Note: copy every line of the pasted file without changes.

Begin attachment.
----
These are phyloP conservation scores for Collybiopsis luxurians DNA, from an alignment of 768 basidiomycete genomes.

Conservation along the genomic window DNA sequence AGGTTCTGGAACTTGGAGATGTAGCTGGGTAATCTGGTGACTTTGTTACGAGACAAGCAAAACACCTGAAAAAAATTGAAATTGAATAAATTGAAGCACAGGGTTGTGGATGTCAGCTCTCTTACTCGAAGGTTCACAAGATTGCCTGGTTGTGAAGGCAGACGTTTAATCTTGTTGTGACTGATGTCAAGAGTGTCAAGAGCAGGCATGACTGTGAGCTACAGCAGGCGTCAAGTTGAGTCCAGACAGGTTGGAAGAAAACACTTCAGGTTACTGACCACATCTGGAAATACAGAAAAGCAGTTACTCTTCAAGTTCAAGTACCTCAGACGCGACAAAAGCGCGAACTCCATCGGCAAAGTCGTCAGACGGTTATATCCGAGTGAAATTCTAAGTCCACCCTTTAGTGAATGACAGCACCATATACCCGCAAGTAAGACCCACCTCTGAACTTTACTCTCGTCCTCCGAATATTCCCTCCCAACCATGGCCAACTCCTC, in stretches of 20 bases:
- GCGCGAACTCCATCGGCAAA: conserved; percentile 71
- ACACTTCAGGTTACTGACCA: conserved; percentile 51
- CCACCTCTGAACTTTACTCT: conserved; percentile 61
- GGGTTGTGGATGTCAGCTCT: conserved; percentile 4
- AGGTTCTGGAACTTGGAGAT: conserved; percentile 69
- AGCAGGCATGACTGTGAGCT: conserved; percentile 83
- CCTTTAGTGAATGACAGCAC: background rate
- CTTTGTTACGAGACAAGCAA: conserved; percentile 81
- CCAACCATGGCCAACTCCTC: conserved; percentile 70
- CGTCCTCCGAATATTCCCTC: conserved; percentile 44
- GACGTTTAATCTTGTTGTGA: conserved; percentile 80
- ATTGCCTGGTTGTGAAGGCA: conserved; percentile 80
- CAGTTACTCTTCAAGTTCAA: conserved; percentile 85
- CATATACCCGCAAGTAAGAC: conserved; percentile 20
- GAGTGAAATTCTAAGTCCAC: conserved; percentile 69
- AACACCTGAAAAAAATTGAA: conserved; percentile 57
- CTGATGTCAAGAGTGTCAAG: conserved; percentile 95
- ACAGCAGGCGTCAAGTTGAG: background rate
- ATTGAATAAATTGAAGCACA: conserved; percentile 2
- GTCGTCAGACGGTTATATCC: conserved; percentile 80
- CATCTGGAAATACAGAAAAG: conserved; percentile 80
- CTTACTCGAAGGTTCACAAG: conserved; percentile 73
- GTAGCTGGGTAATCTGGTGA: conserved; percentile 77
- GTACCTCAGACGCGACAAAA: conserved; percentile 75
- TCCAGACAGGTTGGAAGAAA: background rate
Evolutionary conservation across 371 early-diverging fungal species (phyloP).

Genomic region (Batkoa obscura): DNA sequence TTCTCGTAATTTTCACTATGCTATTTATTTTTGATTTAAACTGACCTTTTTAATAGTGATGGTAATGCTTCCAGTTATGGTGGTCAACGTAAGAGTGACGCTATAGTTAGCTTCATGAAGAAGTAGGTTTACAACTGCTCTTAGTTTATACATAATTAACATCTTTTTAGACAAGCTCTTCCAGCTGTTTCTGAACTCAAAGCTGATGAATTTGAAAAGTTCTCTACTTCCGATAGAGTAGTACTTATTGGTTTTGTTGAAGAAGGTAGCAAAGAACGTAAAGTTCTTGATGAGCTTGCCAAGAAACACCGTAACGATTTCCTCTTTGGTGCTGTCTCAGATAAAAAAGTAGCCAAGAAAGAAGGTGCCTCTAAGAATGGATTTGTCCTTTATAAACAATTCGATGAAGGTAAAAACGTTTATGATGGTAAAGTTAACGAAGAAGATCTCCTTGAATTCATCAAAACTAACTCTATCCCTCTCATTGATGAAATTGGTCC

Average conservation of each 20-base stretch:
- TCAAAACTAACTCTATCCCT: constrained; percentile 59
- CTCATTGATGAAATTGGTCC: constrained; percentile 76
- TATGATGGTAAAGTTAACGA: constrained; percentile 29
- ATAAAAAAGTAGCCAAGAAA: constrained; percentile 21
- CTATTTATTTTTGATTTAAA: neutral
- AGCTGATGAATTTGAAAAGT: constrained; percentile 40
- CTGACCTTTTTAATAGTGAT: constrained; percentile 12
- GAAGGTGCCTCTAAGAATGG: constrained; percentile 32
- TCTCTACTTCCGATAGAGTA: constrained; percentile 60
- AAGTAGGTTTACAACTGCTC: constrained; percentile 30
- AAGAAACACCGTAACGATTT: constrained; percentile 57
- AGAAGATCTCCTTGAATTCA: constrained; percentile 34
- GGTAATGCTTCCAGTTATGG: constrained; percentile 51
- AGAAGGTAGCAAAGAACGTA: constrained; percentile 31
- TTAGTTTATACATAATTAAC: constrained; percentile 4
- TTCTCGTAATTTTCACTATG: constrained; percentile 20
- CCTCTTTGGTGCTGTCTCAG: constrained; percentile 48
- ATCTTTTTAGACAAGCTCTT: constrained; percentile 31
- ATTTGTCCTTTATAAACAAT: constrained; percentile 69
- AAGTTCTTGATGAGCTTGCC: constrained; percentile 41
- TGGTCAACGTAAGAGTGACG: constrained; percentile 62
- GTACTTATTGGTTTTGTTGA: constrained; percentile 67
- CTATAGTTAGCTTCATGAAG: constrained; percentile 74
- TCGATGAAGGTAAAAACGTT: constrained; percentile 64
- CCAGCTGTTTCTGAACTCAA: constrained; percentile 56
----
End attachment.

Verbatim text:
These are phyloP conservation scores for Collybiopsis luxurians DNA, from an alignment of 768 basidiomycete genomes.

Conservation along the genomic window DNA sequence AGGTTCTGGAACTTGGAGATGTAGCTGGGTAATCTGGTGACTTTGTTACGAGACAAGCAAAACACCTGAAAAAAATTGAAATTGAATAAATTGAAGCACAGGGTTGTGGATGTCAGCTCTCTTACTCGAAGGTTCACAAGATTGCCTGGTTGTGAAGGCAGACGTTTAATCTTGTTGTGACTGATGTCAAGAGTGTCAAGAGCAGGCATGACTGTGAGCTACAGCAGGCGTCAAGTTGAGTCCAGACAGGTTGGAAGAAAACACTTCAGGTTACTGACCACATCTGGAAATACAGAAAAGCAGTTACTCTTCAAGTTCAAGTACCTCAGACGCGACAAAAGCGCGAACTCCATCGGCAAAGTCGTCAGACGGTTATATCCGAGTGAAATTCTAAGTCCACCCTTTAGTGAATGACAGCACCATATACCCGCAAGTAAGACCCACCTCTGAACTTTACTCTCGTCCTCCGAATATTCCCTCCCAACCATGGCCAACTCCTC, in stretches of 20 bases:
- GCGCGAACTCCATCGGCAAA: conserved; percentile 71
- ACACTTCAGGTTACTGACCA: conserved; percentile 51
- CCACCTCTGAACTTTACTCT: conserved; percentile 61
- GGGTTGTGGATGTCAGCTCT: conserved; percentile 4
- AGGTTCTGGAACTTGGAGAT: conserved; percentile 69
- AGCAGGCATGACTGTGAGCT: conserved; percentile 83
- CCTTTAGTGAATGACAGCAC: background rate
- CTTTGTTACGAGACAAGCAA: conserved; percentile 81
- CCAACCATGGCCAACTCCTC: conserved; percentile 70
- CGTCCTCCGAATATTCCCTC: conserved; percentile 44
- GACGTTTAATCTTGTTGTGA: conserved; percentile 80
- ATTGCCTGGTTGTGAAGGCA: conserved; percentile 80
- CAGTTACTCTTCAAGTTCAA: conserved; percentile 85
- CATATACCCGCAAGTAAGAC: conserved; percentile 20
- GAGTGAAATTCTAAGTCCAC: conserved; percentile 69
- AACACCTGAAAAAAATTGAA: conserved; percentile 57
- CTGATGTCAAGAGTGTCAAG: conserved; percentile 95
- ACAGCAGGCGTCAAGTTGAG: background rate
- ATTGAATAAATTGAAGCACA: conserved; percentile 2
- GTCGTCAGACGGTTATATCC: conserved; percentile 80
- CATCTGGAAATACAGAAAAG: conserved; percentile 80
- CTTACTCGAAGGTTCACAAG: conserved; percentile 73
- GTAGCTGGGTAATCTGGTGA: conserved; percentile 77
- GTACCTCAGACGCGACAAAA: conserved; percentile 75
- TCCAGACAGGTTGGAAGAAA: background rate
Evolutionary conservation across 371 early-diverging fungal species (phyloP).

Genomic region (Batkoa obscura): DNA sequence TTCTCGTAATTTTCACTATGCTATTTATTTTTGATTTAAACTGACCTTTTTAATAGTGATGGTAATGCTTCCAGTTATGGTGGTCAACGTAAGAGTGACGCTATAGTTAGCTTCATGAAGAAGTAGGTTTACAACTGCTCTTAGTTTATACATAATTAACATCTTTTTAGACAAGCTCTTCCAGCTGTTTCTGAACTCAAAGCTGATGAATTTGAAAAGTTCTCTACTTCCGATAGAGTAGTACTTATTGGTTTTGTTGAAGAAGGTAGCAAAGAACGTAAAGTTCTTGATGAGCTTGCCAAGAAACACCGTAACGATTTCCTCTTTGGTGCTGTCTCAGATAAAAAAGTAGCCAAGAAAGAAGGTGCCTCTAAGAATGGATTTGTCCTTTATAAACAATTCGATGAAGGTAAAAACGTTTATGATGGTAAAGTTAACGAAGAAGATCTCCTTGAATTCATCAAAACTAACTCTATCCCTCTCATTGATGAAATTGGTCC

Average conservation of each 20-base stretch:
- TCAAAACTAACTCTATCCCT: constrained; percentile 59
- CTCATTGATGAAATTGGTCC: constrained; percentile 76
- TATGATGGTAAAGTTAACGA: constrained; percentile 29
- ATAAAAAAGTAGCCAAGAAA: constrained; percentile 21
- CTATTTATTTTTGATTTAAA: neutral
- AGCTGATGAATTTGAAAAGT: constrained; percentile 40
- CTGACCTTTTTAATAGTGAT: constrained; percentile 12
- GAAGGTGCCTCTAAGAATGG: constrained; percentile 32
- TCTCTACTTCCGATAGAGTA: constrained; percentile 60
- AAGTAGGTTTACAACTGCTC: constrained; percentile 30
- AAGAAACACCGTAACGATTT: constrained; percentile 57
- AGAAGATCTCCTTGAATTCA: constrained; percentile 34
- GGTAATGCTTCCAGTTATGG: constrained; percentile 51
- AGAAGGTAGCAAAGAACGTA: constrained; percentile 31
- TTAGTTTATACATAATTAAC: constrained; percentile 4
- TTCTCGTAATTTTCACTATG: constrained; percentile 20
- CCTCTTTGGTGCTGTCTCAG: constrained; percentile 48
- ATCTTTTTAGACAAGCTCTT: constrained; percentile 31
- ATTTGTCCTTTATAAACAAT: constrained; percentile 69
- AAGTTCTTGATGAGCTTGCC: constrained; percentile 41
- TGGTCAACGTAAGAGTGACG: constrained; percentile 62
- GTACTTATTGGTTTTGTTGA: constrained; percentile 67
- CTATAGTTAGCTTCATGAAG: constrained; percentile 74
- TCGATGAAGGTAAAAACGTT: constrained; percentile 64
- CCAGCTGTTTCTGAACTCAA: constrained; percentile 56